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World Kidney Day -14th March

By Michael Evans - 14 Mar 2013 10:39:0 GMT
World Kidney Day -14th March

World Kidney Day; Credit: © Shutterstock

Since 2006, on the second Thursday in March, World Kidney Day has been celebrated in more than 100 countries. Its aim is to raise awareness about the importance of our kidneys in relation to our overall health and to focus on the need to reduce the frequency and impact of kidney disease and its associated health problems worldwide.

World Kidney Day is a joint initiative of the International Society of Nephrology (ISN) and the International Federation of Kidney Foundations (IFKF).

It is estimated that between 8% and 10% of adults worldwide have some form of kidney damage, resulting in millions of premature deaths each year from Chronic Kidney Disease (CKD). The prevalence of CKD is growing year on year and the increasing costs of treatment is placing an enormous burden on worldwide healthcare systems.

The first consequence of undetected CKD is the risk of the progressive loss of kidney function. This will eventually lead to complete failure and the need for dialysis or kidney transplant in order to survive.

The second consequence is the high risk of premature death from associated cardiovascular disease.

Although it is actually quite easy to detect kidney failure at an early stage by testing a small sample of blood or urine, most individuals with early stages of CKD go undiagnosed because they display few or no symptoms. As a result it is quite possible for an apparently healthy individual to have CKD. The early detection of kidney failure is obviously crucial.

Screening is particularly critical for those people who are considered to be at particularly high risk of CKD. These include

  • patients with diabetes or hypertension;

  • individuals who are obese or are smokers;

  • individuals over 50 years of age;

  • individuals with a family history of kidney disease, diabetes mellitus or hypertension.

    Currently there are over 240 million people in the world who have diabetes. By 2025 this number is expected to rise to 380 million, but the rise will not be evenly distributed. For instance:

    20% rise in Europe

    50% rise in North America

    85% rise in South and Central America

    75% rise in the Western Pacific Region.

    The five countries with the highest prevalence of diabetes are:

    1. India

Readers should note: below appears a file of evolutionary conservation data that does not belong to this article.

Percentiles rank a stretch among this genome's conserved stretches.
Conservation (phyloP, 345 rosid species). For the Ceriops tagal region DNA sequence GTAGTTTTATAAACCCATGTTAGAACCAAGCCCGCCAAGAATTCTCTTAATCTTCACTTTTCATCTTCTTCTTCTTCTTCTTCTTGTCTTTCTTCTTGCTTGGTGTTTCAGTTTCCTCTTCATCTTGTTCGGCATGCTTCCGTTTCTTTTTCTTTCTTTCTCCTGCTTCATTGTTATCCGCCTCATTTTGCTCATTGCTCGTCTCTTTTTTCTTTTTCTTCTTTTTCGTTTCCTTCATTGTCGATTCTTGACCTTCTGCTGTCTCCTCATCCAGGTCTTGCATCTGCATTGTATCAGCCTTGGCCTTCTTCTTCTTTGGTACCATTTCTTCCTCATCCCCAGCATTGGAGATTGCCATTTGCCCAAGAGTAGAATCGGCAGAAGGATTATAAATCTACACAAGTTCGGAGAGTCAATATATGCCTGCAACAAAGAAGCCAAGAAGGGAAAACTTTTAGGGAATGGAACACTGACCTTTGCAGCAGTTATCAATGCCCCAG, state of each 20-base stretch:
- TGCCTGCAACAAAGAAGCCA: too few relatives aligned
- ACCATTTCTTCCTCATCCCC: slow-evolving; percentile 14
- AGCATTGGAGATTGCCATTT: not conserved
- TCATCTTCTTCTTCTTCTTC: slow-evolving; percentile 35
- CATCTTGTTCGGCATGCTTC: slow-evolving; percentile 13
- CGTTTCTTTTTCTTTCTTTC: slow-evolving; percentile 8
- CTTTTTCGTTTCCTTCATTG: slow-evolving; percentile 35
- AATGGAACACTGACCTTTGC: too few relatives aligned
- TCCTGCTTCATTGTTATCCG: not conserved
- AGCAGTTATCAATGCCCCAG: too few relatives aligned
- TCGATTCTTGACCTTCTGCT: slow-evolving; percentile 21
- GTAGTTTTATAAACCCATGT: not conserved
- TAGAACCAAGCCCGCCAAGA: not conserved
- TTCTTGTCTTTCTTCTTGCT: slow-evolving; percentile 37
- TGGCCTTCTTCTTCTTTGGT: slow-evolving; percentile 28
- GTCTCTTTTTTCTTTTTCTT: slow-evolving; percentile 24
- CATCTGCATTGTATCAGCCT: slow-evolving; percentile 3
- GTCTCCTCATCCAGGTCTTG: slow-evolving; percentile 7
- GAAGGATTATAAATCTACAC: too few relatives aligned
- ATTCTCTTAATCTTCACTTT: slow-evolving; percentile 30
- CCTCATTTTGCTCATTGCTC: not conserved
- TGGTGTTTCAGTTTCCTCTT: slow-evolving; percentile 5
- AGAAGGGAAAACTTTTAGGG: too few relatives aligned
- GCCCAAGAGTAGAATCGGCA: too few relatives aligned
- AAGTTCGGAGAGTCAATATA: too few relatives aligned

2. China

    3. The United States

    4. Russia

    5. Japan

    High blood pressure, or hypertension, is a major global health problem. It is also another major cause of CKD. Nearly a billion people suffer from high blood pressure and this is expected to rise to 1.56 billion by 2025. A recent report noted 333 million cases in economically developed regions such as North America and Europe, with an additional 639 million in the developing world.

    World Kidney Day calls for everyone to think about whether or not they are at risk of kidney disease. In the UK, for instance it is estimated that over 3 million people are at risk, with 50,000 people being treated for end-stage kidney failure. In the United States, with a larger population, the figures are naturally greater, with more than 20 million having some form of CKD and nearly half a million being treated for end-stage renal disease.

    The bald fact is that CKD kills. It is not curable and a patient will need care for the rest of his life. Currently the only treatments are dialysis, a transplant or conservative care. This makes it even more vital for members of the world's population to look after their kidneys.

    World Kidney Day highlights eight easy ways of reducing the risk of developing kidney disease.

    1. Keep Fit - this helps to reduce your blood pressure and therefore reduces the risk of CKD.
    2. Control your blood sugar level - about half the people who have diabetes develop kidney damage, so it is important for people with diabetes to have regular checks.
    3. Monitor your blood pressure - many people know that high blood pressure can lead to a stroke, but few realise that it is the most common cause of kidney damage.
    4. Eat healthy and keep your weight in check - this can help prevent diabetes and heart disease and other conditions associated with CKD.
    5. Maintain a healthy fluid intake - 1.5 litres to 2 litres a day (3 pints to 4 pints) is recommended.
    6. Don't smoke - smoking slows the flow of blood to the kidneys, impairing their ability to function properly. It also increases the risk of kidney cancer by about 50%.
    7. Take care taking non prescription drugs - common anti-inflammatory drugs such as ibuprofen can cause kidney damage if taken regularly.
    8. If you have one or more of the 'high risk' factors, get your kidney function checked.

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